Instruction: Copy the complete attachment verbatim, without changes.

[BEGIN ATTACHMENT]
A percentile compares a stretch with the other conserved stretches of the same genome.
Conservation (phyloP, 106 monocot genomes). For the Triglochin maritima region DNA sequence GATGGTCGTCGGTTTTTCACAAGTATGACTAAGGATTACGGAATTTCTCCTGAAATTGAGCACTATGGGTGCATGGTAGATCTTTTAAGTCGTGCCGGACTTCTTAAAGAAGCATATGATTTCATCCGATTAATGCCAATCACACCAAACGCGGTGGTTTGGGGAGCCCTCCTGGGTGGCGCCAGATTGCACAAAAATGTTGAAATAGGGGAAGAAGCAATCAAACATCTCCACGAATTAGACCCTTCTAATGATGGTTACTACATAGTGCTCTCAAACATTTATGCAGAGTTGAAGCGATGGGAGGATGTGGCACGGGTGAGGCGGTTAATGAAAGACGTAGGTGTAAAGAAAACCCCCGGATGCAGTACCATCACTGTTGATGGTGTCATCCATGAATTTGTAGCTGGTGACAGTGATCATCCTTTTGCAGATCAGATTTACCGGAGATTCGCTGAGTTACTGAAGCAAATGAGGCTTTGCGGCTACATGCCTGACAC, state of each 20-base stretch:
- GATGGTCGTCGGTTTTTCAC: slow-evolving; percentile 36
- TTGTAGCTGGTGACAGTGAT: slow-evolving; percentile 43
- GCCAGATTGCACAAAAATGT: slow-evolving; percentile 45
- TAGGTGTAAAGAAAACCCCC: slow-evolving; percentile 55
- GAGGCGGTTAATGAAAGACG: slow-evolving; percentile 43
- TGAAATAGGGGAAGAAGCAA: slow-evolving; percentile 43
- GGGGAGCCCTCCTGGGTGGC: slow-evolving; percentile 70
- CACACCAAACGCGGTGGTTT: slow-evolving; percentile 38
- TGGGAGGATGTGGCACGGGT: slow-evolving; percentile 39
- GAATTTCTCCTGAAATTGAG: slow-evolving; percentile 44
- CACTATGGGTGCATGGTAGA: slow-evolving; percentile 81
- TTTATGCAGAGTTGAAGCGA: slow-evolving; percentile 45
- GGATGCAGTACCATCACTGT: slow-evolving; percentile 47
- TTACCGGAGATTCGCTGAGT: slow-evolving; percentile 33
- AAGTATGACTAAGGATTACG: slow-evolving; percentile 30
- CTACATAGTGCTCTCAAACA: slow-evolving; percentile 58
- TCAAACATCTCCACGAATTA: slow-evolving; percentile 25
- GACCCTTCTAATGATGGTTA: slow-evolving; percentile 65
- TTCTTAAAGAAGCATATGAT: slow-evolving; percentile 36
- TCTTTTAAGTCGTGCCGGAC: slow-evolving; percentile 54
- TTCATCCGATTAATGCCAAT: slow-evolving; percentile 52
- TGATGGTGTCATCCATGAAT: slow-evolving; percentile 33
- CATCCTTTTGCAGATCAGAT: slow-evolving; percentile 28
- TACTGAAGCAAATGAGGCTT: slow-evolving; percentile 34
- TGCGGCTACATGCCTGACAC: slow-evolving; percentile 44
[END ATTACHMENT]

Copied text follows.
A percentile compares a stretch with the other conserved stretches of the same genome.
Conservation (phyloP, 106 monocot genomes). For the Triglochin maritima region DNA sequence GATGGTCGTCGGTTTTTCACAAGTATGACTAAGGATTACGGAATTTCTCCTGAAATTGAGCACTATGGGTGCATGGTAGATCTTTTAAGTCGTGCCGGACTTCTTAAAGAAGCATATGATTTCATCCGATTAATGCCAATCACACCAAACGCGGTGGTTTGGGGAGCCCTCCTGGGTGGCGCCAGATTGCACAAAAATGTTGAAATAGGGGAAGAAGCAATCAAACATCTCCACGAATTAGACCCTTCTAATGATGGTTACTACATAGTGCTCTCAAACATTTATGCAGAGTTGAAGCGATGGGAGGATGTGGCACGGGTGAGGCGGTTAATGAAAGACGTAGGTGTAAAGAAAACCCCCGGATGCAGTACCATCACTGTTGATGGTGTCATCCATGAATTTGTAGCTGGTGACAGTGATCATCCTTTTGCAGATCAGATTTACCGGAGATTCGCTGAGTTACTGAAGCAAATGAGGCTTTGCGGCTACATGCCTGACAC, state of each 20-base stretch:
- GATGGTCGTCGGTTTTTCAC: slow-evolving; percentile 36
- TTGTAGCTGGTGACAGTGAT: slow-evolving; percentile 43
- GCCAGATTGCACAAAAATGT: slow-evolving; percentile 45
- TAGGTGTAAAGAAAACCCCC: slow-evolving; percentile 55
- GAGGCGGTTAATGAAAGACG: slow-evolving; percentile 43
- TGAAATAGGGGAAGAAGCAA: slow-evolving; percentile 43
- GGGGAGCCCTCCTGGGTGGC: slow-evolving; percentile 70
- CACACCAAACGCGGTGGTTT: slow-evolving; percentile 38
- TGGGAGGATGTGGCACGGGT: slow-evolving; percentile 39
- GAATTTCTCCTGAAATTGAG: slow-evolving; percentile 44
- CACTATGGGTGCATGGTAGA: slow-evolving; percentile 81
- TTTATGCAGAGTTGAAGCGA: slow-evolving; percentile 45
- GGATGCAGTACCATCACTGT: slow-evolving; percentile 47
- TTACCGGAGATTCGCTGAGT: slow-evolving; percentile 33
- AAGTATGACTAAGGATTACG: slow-evolving; percentile 30
- CTACATAGTGCTCTCAAACA: slow-evolving; percentile 58
- TCAAACATCTCCACGAATTA: slow-evolving; percentile 25
- GACCCTTCTAATGATGGTTA: slow-evolving; percentile 65
- TTCTTAAAGAAGCATATGAT: slow-evolving; percentile 36
- TCTTTTAAGTCGTGCCGGAC: slow-evolving; percentile 54
- TTCATCCGATTAATGCCAAT: slow-evolving; percentile 52
- TGATGGTGTCATCCATGAAT: slow-evolving; percentile 33
- CATCCTTTTGCAGATCAGAT: slow-evolving; percentile 28
- TACTGAAGCAAATGAGGCTT: slow-evolving; percentile 34
- TGCGGCTACATGCCTGACAC: slow-evolving; percentile 44